A more concise InterCement Participaçoes

A more concise InterCement Participaçoes
01 March 2024

The last year has seen InterCement Participacoes (Mover) work hard to divest parts of its cement business to lower its debt. It is now being courted by several leading cement producers that are looking to make bids for further of the company's assets, making it likely that more divestments will be agreed before May and July, when the Brazilian company's latest set of debts are set to mature.

Last week's statement from InterCement about having "received a series of inquiries and expressions of interest in its assets" did not come out of the blue. In August 2020 the company sold its 51 per cent stake in Yguazú Cementos in Paraguay. In January 2023 InterCement announced the sale of its Egyptian operations, leaving it with an overall cement capacity of 35Mta worldwide. This was followed in December 2023 with the sale of its cement businesses in South Africa and Mozambique to Huaxin Cement for approximately US$231.6m.

Concluding these sales the company announced, "The sale of the remaining operations in Africa contributes positively to the group’s ongoing deleveraging plans and to accelerating its strategic positioning, focussing on its main markets in South America."

Brazil and Argentinian operations under threat
Now the debt burden has reached the door of the company’s assets in Argentina, Uruguay and Brazil. With a portfolio still amounting to 23 factories and approximately 29Mta of cement, InterCement reported in the 3Q23 that it has a total debt of US$1774m and net debt of US$1593m with a leverage of 3.8x. It has a huge tranche of US$549m senior notes maturing in 2024, as well as other debentures and senior notes for Loma Negra.

The Loma Negra subsidiary operations in Argentina are 51 per cent owned by InterCement, which generates approximately 50 per cent of the company’s consolidated adjusted EBITDA but holds only nine per cent of its debt. This is likely to make the Loma Negra assets a main prize for potential bidders. The Argentinian subsidiary also owns a minority 0.16 per cent shareholding in Uruguay’s Cementos Del Plata SA, which is majority owned by ANCAP.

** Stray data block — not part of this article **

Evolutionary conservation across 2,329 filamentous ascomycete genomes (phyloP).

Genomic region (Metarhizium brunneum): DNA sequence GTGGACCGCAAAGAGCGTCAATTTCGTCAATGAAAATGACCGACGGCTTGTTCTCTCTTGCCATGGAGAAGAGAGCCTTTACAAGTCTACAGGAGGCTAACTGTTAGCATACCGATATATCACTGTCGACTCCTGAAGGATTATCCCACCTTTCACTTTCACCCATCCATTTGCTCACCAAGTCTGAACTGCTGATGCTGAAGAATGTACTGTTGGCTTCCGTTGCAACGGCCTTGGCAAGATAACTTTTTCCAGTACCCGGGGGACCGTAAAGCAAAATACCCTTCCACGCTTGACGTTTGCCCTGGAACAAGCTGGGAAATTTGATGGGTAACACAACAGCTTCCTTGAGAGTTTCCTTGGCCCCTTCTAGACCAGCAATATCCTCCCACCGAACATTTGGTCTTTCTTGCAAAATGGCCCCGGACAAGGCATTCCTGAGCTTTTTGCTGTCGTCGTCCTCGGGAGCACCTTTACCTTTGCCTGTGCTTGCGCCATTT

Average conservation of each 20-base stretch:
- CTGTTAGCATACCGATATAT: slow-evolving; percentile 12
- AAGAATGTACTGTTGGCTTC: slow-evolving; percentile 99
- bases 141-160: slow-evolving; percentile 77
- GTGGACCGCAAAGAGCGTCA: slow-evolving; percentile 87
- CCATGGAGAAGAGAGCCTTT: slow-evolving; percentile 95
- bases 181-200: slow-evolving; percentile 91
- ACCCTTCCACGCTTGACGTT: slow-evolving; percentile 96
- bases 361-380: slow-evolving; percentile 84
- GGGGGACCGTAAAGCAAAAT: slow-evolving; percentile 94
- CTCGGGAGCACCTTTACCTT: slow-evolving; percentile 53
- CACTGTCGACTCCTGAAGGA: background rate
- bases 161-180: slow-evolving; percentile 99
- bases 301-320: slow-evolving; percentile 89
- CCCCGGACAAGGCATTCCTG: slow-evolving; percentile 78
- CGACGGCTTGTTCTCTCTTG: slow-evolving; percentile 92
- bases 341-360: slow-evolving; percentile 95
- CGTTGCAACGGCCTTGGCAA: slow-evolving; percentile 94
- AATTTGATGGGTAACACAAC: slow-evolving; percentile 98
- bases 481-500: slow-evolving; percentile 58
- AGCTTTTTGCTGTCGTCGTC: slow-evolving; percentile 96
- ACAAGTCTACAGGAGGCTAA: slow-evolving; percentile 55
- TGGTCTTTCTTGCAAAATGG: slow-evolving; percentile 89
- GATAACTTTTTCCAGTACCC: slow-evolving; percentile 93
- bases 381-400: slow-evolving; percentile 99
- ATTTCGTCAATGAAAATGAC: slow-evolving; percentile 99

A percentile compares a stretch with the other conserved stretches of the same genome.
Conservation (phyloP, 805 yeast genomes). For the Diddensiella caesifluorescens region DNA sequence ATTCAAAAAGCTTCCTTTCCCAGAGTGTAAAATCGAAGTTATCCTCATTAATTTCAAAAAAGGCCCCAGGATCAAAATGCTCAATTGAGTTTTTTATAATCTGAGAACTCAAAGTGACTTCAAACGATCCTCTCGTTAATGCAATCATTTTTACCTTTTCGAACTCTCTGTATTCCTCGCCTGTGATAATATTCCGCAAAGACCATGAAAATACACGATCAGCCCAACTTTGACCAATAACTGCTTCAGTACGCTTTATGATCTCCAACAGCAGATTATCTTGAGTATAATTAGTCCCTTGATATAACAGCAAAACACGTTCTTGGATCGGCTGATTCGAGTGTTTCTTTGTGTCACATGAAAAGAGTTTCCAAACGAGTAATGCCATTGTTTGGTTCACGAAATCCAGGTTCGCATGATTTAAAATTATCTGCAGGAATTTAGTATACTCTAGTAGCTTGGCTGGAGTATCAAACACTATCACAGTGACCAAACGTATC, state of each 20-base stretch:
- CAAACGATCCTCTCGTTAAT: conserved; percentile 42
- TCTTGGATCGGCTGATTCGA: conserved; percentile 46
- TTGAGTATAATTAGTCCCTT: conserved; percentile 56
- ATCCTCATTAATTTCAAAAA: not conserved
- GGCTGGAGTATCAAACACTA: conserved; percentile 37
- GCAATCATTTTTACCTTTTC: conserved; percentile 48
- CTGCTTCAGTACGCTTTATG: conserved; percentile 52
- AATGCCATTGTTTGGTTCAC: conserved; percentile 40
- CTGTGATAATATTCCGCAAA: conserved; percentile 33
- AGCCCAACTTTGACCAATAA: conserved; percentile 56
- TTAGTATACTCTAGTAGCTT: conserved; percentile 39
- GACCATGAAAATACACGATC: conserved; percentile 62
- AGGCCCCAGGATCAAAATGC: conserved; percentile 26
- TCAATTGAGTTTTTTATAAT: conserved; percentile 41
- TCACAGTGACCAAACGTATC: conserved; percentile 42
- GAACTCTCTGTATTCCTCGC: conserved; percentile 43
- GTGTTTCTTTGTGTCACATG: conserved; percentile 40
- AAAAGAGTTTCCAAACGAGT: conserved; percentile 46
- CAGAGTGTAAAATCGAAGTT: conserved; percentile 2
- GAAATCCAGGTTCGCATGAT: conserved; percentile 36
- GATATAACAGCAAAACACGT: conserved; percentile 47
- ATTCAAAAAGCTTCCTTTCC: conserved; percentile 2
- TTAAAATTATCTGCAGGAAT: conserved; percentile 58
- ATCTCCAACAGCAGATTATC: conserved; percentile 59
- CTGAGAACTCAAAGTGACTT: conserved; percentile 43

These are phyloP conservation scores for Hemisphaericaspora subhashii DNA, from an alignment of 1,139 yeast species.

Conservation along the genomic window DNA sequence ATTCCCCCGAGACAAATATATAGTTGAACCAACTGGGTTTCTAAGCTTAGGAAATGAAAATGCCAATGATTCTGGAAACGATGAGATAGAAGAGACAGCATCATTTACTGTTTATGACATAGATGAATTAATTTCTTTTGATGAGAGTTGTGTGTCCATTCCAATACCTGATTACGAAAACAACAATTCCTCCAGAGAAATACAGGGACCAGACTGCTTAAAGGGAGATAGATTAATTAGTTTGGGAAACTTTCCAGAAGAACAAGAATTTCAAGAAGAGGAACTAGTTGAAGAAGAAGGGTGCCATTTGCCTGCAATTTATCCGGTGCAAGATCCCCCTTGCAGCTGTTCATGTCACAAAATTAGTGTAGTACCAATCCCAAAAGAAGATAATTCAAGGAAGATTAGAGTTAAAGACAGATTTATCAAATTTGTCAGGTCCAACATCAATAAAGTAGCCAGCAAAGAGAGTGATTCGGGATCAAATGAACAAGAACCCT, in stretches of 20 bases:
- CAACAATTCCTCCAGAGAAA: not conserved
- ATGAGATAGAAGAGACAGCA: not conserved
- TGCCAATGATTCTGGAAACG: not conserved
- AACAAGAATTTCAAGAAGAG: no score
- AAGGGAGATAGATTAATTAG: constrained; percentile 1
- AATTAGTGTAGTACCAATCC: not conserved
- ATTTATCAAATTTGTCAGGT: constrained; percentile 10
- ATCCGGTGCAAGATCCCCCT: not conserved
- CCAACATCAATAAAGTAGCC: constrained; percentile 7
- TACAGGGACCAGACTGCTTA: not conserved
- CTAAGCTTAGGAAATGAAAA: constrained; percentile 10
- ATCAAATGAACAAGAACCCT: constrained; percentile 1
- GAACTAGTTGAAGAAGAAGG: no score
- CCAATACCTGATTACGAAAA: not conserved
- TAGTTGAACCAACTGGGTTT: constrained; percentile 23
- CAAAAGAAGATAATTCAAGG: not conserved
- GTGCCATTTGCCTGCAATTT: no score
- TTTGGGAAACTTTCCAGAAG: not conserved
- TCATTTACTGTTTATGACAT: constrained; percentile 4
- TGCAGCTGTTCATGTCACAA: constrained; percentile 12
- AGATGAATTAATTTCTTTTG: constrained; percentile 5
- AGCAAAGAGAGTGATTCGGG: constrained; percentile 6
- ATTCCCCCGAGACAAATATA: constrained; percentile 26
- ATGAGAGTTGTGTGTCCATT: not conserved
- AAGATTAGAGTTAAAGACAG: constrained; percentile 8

In Brazil, InterCement may wish to hold on to its most productive cement plants, the largest of which are the 3.2Mta Apaí plant in São Paulo and the 2.1Mta Cezarina cement works in Goías. However, the InterCement that emerges from this round of divestments will be a slimmer and smaller business.

Fitch Ratings downgraded InterCement to CCC from B- in March 2023. The increasing interest rates added further headwinds to the company’s already unsustainable capital structure. Added to this, the highly-volatile markets of Brazil, Argentina, Egypt, Mozambique and South Africa provided cash flow difficulties in 2023.

Opportunity to buy into Latin American markets
The financial difficulties that InterCement faces will provide potential asset strippers with a way into Latin American markets, or the chance for some to expand existing their market share in Brazil, Uruguay and Argentina. This is expected to include Huaxin Cement, CSN and Votorantim Cimentos. Currently CSN has approximately a 20 per cent market share in Brazil and market leader Votorantim holds a market share of 35 per cent. However, Votorantim’s participation in the process will include Plimix and Buzzi.

Published under Cement News